He should interrogate for a spell of several hours, pausing only for the subject's necessities in acknowledgment of the need to avoid a charge of duress that can be technically substantiated.
  21. respite
    a relief from harm or discomfort
    In a serious case, the interrogation may continue for days, with the required intervals for food and sleep, but with no respite from the atmosphere of domination.
  22. circumstantial
    suggesting that something is true without proving it
    Having then obtained the admission of shooting, the interrogator is advised to refer to circumstantial evidence which negates the self-defense explanation.
  23. demur
    politely refuse or take exception to
    Jeff may stand by quietly and demur at some of Mutt's tactics.
  24. importune
    beg persistently and urgently
    The defendant in Lynumn v. Illinois, 372 U.S. 528 (1963), was a woman who confessed to the arresting officer after being importuned to "cooperate" in order to prevent her children from being taken by relief authorities.
  25. compulsion
    using force to cause something to occur
    The potentiality for compulsion is forcefully apparent, for example, in Miranda, where the indigent Mexican defendant was a seriously disturbed individual...and in Stewart, in which the defendant was an indigent Los Angeles Negro who had dropped out of school in the sixth grade.
  26. indigent
    poor enough to need help from others
    The potentiality for compulsion is forcefully apparent, for example, in Miranda, where the indigent Mexican defendant was a seriously disturbed individual...and in Stewart, in which the defendant was an indigent Los Angeles Negro who had dropped out of school in the sixth grade.
  27. evince
    give expression to
    To be sure, the records do not evince overt physical coercion or patent psychological ploys.
  28. patent
    clearly revealed to the mind or the senses or judgment
    To be sure, the records do not evince overt physical coercion or patent psychological ploys.
  29. subjugate
    make subservient; force to submit or subdue
    It is obvious that such an interrogation environment is created for no purpose other than to subjugate the individual to the will of his examiner.
  30. declaim
    speak against in an impassioned manner
    He resisted the oath and declaimed the proceedings, stating:
    Another fundamental right I then contended for was that no man's conscience ought to be racked by oaths imposed to answer to questions concerning himself in matters criminal, or pretended to be so.
  31. mainstay
    a central cohesive source of support and stability
    We have recently noted that the privilege against self-incrimination—the essential mainstay of our adversary system—is founded on a complex of values, Murphy v. Waterfront Comm'n, 378 U.S. 52, 55-57, n. 5 (1964); Tehan v. Shott, 382 U.S. 406, 414-415, n. 12 (1966).
  32. expedient
    a means to an end
    ...our accusatory system of criminal justice demands that the government seeking to punish an individual produce the evidence against him by its own independent labors, rather than by the cruel, simple expedient of compelling it from his own mouth.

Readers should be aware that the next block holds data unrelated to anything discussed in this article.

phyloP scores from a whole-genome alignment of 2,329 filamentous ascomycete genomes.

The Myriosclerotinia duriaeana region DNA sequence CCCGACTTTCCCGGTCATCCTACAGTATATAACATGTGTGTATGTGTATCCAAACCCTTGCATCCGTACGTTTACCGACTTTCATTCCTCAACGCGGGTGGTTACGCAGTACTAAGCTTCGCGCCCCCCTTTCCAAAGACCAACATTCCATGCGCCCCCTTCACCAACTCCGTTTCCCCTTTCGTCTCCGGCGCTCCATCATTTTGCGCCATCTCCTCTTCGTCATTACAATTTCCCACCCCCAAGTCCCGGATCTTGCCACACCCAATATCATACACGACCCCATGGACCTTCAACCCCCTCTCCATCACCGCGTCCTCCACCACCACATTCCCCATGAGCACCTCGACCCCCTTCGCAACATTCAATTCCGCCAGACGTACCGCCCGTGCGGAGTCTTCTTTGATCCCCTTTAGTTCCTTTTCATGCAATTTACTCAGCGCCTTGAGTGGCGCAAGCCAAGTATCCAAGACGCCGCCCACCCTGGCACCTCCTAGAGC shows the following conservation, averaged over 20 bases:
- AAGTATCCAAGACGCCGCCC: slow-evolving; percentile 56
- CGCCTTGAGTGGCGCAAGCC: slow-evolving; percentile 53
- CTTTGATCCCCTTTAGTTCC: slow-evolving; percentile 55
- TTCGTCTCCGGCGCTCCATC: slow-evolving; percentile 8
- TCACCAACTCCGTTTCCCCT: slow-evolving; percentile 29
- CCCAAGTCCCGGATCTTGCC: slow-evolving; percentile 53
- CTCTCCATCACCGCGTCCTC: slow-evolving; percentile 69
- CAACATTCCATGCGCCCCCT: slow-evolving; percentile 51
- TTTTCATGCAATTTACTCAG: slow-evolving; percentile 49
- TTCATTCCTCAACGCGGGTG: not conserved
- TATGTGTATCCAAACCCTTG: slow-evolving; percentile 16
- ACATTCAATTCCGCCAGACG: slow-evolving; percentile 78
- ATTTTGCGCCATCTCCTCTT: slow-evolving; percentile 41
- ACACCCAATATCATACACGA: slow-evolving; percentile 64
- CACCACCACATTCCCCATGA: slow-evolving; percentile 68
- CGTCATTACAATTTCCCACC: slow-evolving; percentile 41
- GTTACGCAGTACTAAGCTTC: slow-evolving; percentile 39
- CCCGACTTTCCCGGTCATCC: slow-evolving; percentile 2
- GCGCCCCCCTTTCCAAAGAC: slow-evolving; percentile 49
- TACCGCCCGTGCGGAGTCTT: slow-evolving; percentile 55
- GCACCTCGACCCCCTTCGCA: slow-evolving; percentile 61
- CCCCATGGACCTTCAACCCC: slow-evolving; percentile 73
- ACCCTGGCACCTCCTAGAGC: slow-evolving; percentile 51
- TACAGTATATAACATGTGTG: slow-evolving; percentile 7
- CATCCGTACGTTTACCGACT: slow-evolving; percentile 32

33. unfettered
    not bound or restrained, as by shackles and chains
    In sum, the privilege is fulfilled only when the person is guaranteed the right "to remain silent unless he chooses to speak in the unfettered exercise of his own will."
  34. engender
    call forth
    ...it must be sufficient to establish that the making of the statement was voluntary; that is to say, that from the causes, which the law treats as legally sufficient to engender in the mind of the accused hope or fear in respect to the crime charged, the accused was not involuntarily impelled to make a statement, when, but for the improper influences, he would have remained silent...
  35. apprise
    inform somebody of something
    The abdication of the constitutional privilege—the choice on his part to speak to the police—was not made knowingly or competently because of the failure to apprise him of his rights; the compelling atmosphere of the in-custody interrogation, and not an independent decision on his part, caused the defendant to speak.
  36. explicate
    elaborate, as of theories and hypotheses
    It was in this manner that Escobedo explicated another facet of the pretrial privilege, noted in many of the Court's prior decisions: the protection of rights at trial.
  37. prerequisite
    something that is needed or obligatory in advance
    More important, such a warning is an absolute prerequisite in overcoming the inherent pressures of the interrogation atmosphere.
  38. imprecation
    a slanderous accusation
    It is not just the subnormal or woefully ignorant who succumb to an interrogator's imprecations, whether implied or expressly stated, that the interrogation will continue until a confession is obtained or that silence in the face of accusation is itself damning, and will bode ill when presented to a jury.
  39. delineate
    determine the essential quality of
    Therefore, the right to have counsel present at the interrogation is indispensable to the protection of the Fifth Amendment privilege under the system we delineate today.
  40. admonition
    cautionary advice about something imminent
    Without this additional warning, the admonition of the right to consult with counsel would often be understood as meaning only that he can consult with a lawyer if he has one or has the funds to obtain one.
  41. scrupulously
    with extreme conscientiousness
    Procedural safeguards must be employed to protect the privilege, and unless other fully effective means are adopted to notify the person of his right of silence and to assure that the exercise of the right will be scrupulously honored, the following measures are required.
  42. redound
    contribute
    It is also urged that an unfettered right to detention for interrogation should be allowed because it will often redound to the benefit of the person questioned.
  43. proscribe
    command against
    Denial of the right to consult counsel during interrogation has also been proscribed by military tribunals.
  44. tribunal
    an assembly to conduct judicial business
    Denial of the right to consult counsel during interrogation has also been proscribed by military tribunals.
  45. abrogate
    revoke formally
    Where rights secured by the Constitution are involved, there can be no rulemaking or legislation which would abrogate them.
Created on September 10, 2019 (updated September 11, 2019)